Title

Influence of Multimorbidity on Burden and Appropriateness of Implantable Cardioverter-Defibrillator Therapies.

Document Type

Article

Publication Date

3-20-2019

Publication Title

Journal of the American Geriatrics Society

Abstract

OBJECTIVE: To determine whether burden of multiple chronic conditions (MCCs) influences the risk of receiving inappropriate vs appropriate device therapies.

DESIGN: Retrospective cohort study.

SETTING: Seven US healthcare delivery systems.

PARTICIPANTS: Adults with left ventricular systolic dysfunction receiving an implantable cardioverter-defibrillator (ICD) for primary prevention.

MEASUREMENTS: Data on 24 comorbid conditions were captured from electronic health records and categorized into quartiles of comorbidity burden (0-3, 4-5, 6-7 and 8-16). Incidence of ICD therapies (shock and antitachycardia pacing [ATP] therapies), including appropriateness, was collected for 3 years after implantation. Outcomes included time to first ICD therapy, total ICD therapy burden, and risk of inappropriate vs appropriate ICD therapy.

RESULTS: Among 2235 patients (mean age = 69 ± 11 years, 75% men), the median number of comorbidities was 6 (interquartile range = 4-8), with 98% having at least two comorbidities. During a mean 2.2 years of follow-up, 18.3% of patients experienced at least one appropriate therapy and 9.9% experienced at least one inappropriate therapy. Higher comorbidity burden was associated with an increased risk of first inappropriate therapy (adjusted hazard ratio [HR] = 1.94 [95% confidence interval {CI} = 1.14-3.31] for 4-5 comorbidities; HR = 2.25 [95% CI = 1.25-4.05] for 6-7 comorbidities; and HR = 2.91 [95% CI = 1.54-5.50] for 8-16 comorbidities). Participants with 8-16 comorbidities had a higher total burden of ICD therapy (adjusted relative risk [RR] = 2.12 [95% CI = 1.43-3.16]), a higher burden of inappropriate therapy (RR = 3.39 [95% CI = 1.67-6.86]), and a higher risk of receiving inappropriate vs appropriate therapy (RR = 1.74 [95% CI = 1.07-2.82]). Comorbidity burden was not significantly associated with receipt of appropriate ICD therapies. Patterns were similar when separately examining shock or ATP therapies.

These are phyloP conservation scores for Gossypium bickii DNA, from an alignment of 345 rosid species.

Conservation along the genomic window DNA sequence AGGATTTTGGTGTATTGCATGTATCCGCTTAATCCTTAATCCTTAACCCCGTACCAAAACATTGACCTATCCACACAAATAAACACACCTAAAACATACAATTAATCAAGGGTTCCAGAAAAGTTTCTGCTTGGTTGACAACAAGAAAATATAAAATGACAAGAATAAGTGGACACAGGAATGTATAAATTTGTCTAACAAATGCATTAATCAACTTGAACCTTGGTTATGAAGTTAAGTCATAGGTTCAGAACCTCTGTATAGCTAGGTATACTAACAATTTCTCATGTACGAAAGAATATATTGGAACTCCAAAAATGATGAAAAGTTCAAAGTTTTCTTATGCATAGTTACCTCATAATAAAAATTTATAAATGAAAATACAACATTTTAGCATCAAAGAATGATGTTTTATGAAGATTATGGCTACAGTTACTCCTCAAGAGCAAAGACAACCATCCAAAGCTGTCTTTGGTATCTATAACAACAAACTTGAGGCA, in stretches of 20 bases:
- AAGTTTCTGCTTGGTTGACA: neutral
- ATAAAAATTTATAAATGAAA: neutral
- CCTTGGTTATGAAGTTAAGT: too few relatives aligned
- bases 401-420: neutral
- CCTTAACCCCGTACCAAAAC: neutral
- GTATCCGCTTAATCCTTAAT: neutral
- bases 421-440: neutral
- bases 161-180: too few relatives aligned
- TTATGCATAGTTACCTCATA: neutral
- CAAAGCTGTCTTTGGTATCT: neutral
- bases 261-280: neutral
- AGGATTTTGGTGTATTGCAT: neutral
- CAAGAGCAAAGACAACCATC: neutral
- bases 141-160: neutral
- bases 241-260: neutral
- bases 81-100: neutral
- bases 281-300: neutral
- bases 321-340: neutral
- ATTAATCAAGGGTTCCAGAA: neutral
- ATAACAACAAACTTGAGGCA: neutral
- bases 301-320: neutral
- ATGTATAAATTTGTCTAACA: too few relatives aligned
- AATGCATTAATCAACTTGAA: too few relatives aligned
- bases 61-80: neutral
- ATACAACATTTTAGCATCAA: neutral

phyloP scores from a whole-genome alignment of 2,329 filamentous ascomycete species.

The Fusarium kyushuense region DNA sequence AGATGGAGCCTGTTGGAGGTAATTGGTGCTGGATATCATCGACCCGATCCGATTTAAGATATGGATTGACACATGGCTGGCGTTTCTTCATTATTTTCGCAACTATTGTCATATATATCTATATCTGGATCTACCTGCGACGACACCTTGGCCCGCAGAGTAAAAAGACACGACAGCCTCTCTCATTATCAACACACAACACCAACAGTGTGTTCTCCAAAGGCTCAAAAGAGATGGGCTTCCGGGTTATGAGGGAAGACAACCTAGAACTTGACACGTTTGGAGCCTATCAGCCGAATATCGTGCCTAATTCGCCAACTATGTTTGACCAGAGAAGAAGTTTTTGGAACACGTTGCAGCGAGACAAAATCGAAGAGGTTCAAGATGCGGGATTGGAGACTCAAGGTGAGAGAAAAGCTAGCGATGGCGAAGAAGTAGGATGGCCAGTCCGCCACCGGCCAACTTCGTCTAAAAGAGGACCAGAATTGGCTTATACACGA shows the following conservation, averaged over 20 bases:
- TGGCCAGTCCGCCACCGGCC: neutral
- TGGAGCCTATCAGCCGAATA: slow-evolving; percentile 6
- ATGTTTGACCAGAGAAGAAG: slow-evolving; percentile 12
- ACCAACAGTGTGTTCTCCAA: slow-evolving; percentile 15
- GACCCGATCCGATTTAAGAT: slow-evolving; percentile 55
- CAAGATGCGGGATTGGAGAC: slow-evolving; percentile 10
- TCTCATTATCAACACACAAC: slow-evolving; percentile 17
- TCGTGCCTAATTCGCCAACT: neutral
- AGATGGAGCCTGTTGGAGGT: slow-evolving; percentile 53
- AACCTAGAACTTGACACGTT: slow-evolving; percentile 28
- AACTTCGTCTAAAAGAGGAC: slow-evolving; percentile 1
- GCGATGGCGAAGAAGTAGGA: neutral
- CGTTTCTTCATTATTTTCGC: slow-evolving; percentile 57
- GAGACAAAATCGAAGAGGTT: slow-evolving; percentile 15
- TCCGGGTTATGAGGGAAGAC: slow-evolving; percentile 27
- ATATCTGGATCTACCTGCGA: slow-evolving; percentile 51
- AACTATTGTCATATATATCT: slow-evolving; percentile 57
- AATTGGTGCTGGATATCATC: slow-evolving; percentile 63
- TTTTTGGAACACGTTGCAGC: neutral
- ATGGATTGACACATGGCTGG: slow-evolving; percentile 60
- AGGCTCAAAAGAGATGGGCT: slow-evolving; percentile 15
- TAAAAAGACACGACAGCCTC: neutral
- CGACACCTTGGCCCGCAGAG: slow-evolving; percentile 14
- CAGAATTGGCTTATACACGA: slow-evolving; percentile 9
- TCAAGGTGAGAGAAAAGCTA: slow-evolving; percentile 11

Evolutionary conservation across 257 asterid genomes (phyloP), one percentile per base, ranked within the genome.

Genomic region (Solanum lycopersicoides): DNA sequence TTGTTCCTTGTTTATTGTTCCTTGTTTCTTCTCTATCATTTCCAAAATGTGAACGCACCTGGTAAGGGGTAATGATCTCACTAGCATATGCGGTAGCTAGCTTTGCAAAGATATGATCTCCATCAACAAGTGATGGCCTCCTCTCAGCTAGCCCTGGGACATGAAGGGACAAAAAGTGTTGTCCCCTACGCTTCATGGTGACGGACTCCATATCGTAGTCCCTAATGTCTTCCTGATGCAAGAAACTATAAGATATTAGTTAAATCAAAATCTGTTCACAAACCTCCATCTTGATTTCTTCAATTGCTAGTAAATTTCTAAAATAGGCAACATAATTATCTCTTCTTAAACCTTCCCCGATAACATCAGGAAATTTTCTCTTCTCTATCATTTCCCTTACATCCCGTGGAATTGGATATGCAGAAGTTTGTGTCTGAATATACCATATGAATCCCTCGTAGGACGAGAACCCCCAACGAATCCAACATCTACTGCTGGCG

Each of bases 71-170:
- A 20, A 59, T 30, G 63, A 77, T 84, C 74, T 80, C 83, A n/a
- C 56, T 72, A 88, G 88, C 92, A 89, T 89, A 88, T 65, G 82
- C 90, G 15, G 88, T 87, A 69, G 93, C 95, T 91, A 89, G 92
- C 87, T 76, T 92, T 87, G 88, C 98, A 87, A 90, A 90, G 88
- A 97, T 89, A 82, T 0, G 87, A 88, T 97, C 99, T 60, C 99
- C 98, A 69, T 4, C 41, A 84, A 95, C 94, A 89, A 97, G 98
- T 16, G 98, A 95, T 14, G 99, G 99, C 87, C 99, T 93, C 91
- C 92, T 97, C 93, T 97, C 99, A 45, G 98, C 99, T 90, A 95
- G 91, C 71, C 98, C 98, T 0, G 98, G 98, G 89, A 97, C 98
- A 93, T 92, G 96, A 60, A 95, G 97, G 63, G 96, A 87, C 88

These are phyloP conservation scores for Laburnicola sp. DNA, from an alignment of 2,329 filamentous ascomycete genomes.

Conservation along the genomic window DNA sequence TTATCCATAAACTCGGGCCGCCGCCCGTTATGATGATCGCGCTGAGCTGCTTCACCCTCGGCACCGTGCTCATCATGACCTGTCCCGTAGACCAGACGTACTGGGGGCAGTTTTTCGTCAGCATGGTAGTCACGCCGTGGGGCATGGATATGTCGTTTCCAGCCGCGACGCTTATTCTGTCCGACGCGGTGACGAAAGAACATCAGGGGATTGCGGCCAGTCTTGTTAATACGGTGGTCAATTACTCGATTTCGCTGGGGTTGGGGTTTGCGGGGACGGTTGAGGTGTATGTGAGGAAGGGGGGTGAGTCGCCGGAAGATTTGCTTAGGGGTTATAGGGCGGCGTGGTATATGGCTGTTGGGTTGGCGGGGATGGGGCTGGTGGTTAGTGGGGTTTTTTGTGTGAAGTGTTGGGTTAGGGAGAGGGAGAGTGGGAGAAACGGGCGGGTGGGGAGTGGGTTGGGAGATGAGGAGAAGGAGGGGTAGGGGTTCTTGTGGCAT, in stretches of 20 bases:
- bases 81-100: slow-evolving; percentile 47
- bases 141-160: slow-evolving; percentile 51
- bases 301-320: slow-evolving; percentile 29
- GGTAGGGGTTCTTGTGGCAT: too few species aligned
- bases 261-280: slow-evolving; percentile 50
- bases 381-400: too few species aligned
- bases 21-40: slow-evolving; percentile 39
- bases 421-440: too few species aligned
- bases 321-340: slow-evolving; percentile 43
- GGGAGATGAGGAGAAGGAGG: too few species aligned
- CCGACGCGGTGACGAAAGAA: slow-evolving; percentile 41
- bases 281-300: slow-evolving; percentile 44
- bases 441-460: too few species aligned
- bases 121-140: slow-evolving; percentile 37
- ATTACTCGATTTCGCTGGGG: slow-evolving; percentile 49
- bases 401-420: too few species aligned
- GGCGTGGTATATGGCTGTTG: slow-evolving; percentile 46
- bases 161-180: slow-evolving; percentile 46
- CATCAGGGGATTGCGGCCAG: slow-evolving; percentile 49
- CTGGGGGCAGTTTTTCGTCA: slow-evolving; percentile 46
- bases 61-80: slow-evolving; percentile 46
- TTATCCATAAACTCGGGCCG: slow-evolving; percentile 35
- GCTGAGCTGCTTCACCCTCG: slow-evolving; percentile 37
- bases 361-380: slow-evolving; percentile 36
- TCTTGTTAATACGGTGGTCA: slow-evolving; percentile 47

CONCLUSIONS: In primary prevention ICD recipients, MCC burden was independently associated with an increased risk of inappropriate but not appropriate device therapies. Comorbidity burden should be considered when engaging patients in shared decision making about ICD implantation.

PubMed ID

30892695

ePublication

ePub ahead of print

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